ByMaverick Film, writer at Creators.co
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The Western, until very recently, had all but faded from our screens. New Western releases of note have been few and far between throughout the first 16 years of the twenty first century, many barely appearing in cinemas and others only gaining recognition from die hard followers of thee Western genre. The genre was seen as outdated and out of fashion. Indeed ever since Clint Eastwood’s 1992 masterpiece, Unforgiven subtly admitted many of the out-dated features of the wild-west flick, (though the film did not fall prey to these out-dated tropes itself,) relatively few traditional style Westerns worth remembering have materialised on the silver screen. Quentin Tarantino’s brace, Django Unchained (2012) and The Hateful Eight (2015), brought the genre back into the spotlight and restored the sheen of ‘cool’ that the Western had arguably lost. Tarantino’s popular creations have shown that Westerns can make money and now that studios know that, the floodgates are open. So what’s in store?

The new West?

Firstly, having said that traditional Westerns have been largely absent, there are of course a few honourable exceptions that rebelled against the genres comatosed state before Tarantino charged the defibrillators. Open Range (2003), Seraphim Falls (2006), 3.10 to Yuma (2007), Appaloosa (2008) and the Coen’s remake of True Grit (2010), were all modern westerns born of the traditional mould and were all exceptional, (admittedly Seraphim Falls was perhaps less so than the other four films, but still worth its mention). Some of these films defied convention and some embraced the clichés that have become so associated with the Western- all of them though were deeply enjoyable and arguably deserved wider recognition than they accrued. Had they come along in 2016, with the Western genre back in the saddle, they may have had more success.

Now in 2016 we’re looking down the barrel of a veritable onslaught of new, good or promising Westerns.

So- what's coming up in the wake of Tarantino's revival?

In 2016 we’re looking down the barrel of a veritable onslaught of new, good or promising Westerns- Jane Got a Gun, starring Natalie Portman and Ewan McGregor, Bone Tomahawk, starring Kurt Russel, Forsaken, starring Kiefer Sutherland, Brimstone, starring Kit Harrington and Guy Pearce and even a remake of The Magnificent Seven, due to star Denzel Washington and Chris Pratt amongst others. This remake, (or remake of a remake if we’re telling the whole truth, as the original 1960 The Magnificent Seven was based on 1954’s Seven Samurai,) will be directed by Antoine Fuqua, the man behind Southpaw. Also interesting, though more easily accused of being gimmicky, is Diablo, which stars Clint Eastwood’s son, Scott, alongside Walton Goggins who shone in The Hateful Eight.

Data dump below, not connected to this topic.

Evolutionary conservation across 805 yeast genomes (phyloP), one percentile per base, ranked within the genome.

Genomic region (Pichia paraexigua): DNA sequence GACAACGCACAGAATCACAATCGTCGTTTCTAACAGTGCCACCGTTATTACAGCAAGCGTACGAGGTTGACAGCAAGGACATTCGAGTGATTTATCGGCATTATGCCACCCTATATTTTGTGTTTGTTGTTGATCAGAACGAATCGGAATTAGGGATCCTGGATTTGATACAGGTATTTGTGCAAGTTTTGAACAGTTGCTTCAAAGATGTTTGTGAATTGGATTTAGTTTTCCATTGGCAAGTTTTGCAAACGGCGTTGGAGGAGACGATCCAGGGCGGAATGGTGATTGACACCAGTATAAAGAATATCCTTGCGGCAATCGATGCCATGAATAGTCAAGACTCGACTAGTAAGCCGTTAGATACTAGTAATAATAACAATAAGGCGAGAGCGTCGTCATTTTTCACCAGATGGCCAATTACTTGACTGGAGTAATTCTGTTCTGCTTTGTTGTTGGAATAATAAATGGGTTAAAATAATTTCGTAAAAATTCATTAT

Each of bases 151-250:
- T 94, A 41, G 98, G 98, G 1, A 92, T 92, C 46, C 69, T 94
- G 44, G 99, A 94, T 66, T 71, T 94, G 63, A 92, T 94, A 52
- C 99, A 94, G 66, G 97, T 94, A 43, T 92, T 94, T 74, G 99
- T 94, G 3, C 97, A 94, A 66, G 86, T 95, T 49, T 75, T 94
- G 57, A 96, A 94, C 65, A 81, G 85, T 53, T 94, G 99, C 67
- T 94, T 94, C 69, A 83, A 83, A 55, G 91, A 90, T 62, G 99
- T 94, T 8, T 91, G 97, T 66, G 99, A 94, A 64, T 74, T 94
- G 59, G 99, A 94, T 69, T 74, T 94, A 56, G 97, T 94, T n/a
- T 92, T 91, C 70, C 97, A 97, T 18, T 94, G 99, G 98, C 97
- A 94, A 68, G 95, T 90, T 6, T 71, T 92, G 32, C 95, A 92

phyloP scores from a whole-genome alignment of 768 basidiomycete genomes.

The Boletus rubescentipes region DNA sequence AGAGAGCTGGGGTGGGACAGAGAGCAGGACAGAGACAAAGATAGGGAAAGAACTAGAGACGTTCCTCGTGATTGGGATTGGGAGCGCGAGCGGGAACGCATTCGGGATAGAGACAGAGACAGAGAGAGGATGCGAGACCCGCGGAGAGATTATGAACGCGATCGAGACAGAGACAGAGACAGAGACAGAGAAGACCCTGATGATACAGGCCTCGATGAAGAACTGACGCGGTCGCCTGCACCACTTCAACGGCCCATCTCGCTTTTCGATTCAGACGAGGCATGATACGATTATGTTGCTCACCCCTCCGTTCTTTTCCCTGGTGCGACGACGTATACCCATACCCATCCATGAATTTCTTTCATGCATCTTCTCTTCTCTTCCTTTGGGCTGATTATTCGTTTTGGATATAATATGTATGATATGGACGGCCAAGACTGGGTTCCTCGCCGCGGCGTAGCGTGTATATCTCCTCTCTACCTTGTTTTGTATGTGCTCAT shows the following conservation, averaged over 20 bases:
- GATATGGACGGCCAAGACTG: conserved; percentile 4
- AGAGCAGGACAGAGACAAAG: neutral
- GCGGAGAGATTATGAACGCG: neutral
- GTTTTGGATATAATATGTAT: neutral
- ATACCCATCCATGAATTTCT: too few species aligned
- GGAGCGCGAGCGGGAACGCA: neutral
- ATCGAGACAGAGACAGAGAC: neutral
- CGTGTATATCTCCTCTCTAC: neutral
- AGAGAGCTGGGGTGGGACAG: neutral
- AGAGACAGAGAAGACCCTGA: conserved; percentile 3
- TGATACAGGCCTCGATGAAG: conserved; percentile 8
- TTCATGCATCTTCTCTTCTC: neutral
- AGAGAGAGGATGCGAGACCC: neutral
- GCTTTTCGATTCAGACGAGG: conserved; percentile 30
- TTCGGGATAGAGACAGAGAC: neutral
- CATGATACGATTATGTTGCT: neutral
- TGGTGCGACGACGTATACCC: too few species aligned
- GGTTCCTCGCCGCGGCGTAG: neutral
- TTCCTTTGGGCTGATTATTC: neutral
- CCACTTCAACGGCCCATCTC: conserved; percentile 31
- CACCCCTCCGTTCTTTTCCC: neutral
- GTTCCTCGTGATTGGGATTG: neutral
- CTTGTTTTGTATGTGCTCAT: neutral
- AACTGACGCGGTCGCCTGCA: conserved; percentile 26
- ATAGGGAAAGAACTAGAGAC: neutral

The original and iconic, The Magnificent Seven
The original and iconic, The Magnificent Seven

The Magnificent Seven

Given how iconic The Magnificent Seven has become, the remake has massive potential. Washington and Pratt seem to fit the bill of ‘straight forward but enjoyable’ action hero and alongside them Game of Thrones star Jason Momoa and Boyhood’s Ethan Hawke seem fit to fulfil similar hard-hitting all-action roles. While the original film is iconic it was also very simple, the story (in the original and its two sequels,) following the formula: ‘1. Assemble team of adept but flawed gun-slingers. 2. Defend otherwise defenceless village from evil villain and band of evil followers’ …Simple right? That being the case, picking out an actor like Denzel Washington to star is ideal. He’s got an aptitude for action roles and has an ability to add a layer of depth to even simpler characters, a great example of this is his titular role as Eli in The Book of Eli. This film is unlikely to have the depth of Appaloosa or Unforgiven, but when it lands expect brilliant, memorable, old-West action.

How does Tarantino make this impact?

It’s the fact that Tarantino’s western outings have been of such a high calibre that has allowed the genre to get back on its feet. He cites Sergio Leone (The Good the Bad and the Ugly, Once Upon a Time in the West,) as one of his directorial heroes and even brought in Ennio Morricone to soundtrack The Hateful Eight. Morricone, having been a soundtrack-stalwart for Leone’s films, won the Oscar for Best Original Score for his work on The Hateful Eight and helped create the tension that made the film so memorable. While the film itself achieved partially mixed reviews, it seems that many critics arguably start from quite an ‘anti-Tarantino’ standpoint and it remains difficult to doubt the films quality.

This is a chance to see Westerns that aren’t bogged down by dated clichés, so we hope…

Breathing life into a whole genre is a remarkable feat, but Tarantino’s fame and the attention his films always demand from movie-goers and critics alike, has resulted in a brace of Westerns that have effectively resurrected a dying genre. For fans of the Western this is a god-send and for the un-initiated this is a chance to see Westerns that aren’t bogged down by dated clichés, (we hope!) So keep your eyes peeled for the new wave of Westerns about to saddle up and hit cinemas in 2016, hopefully there will be some gems.

By George Storr

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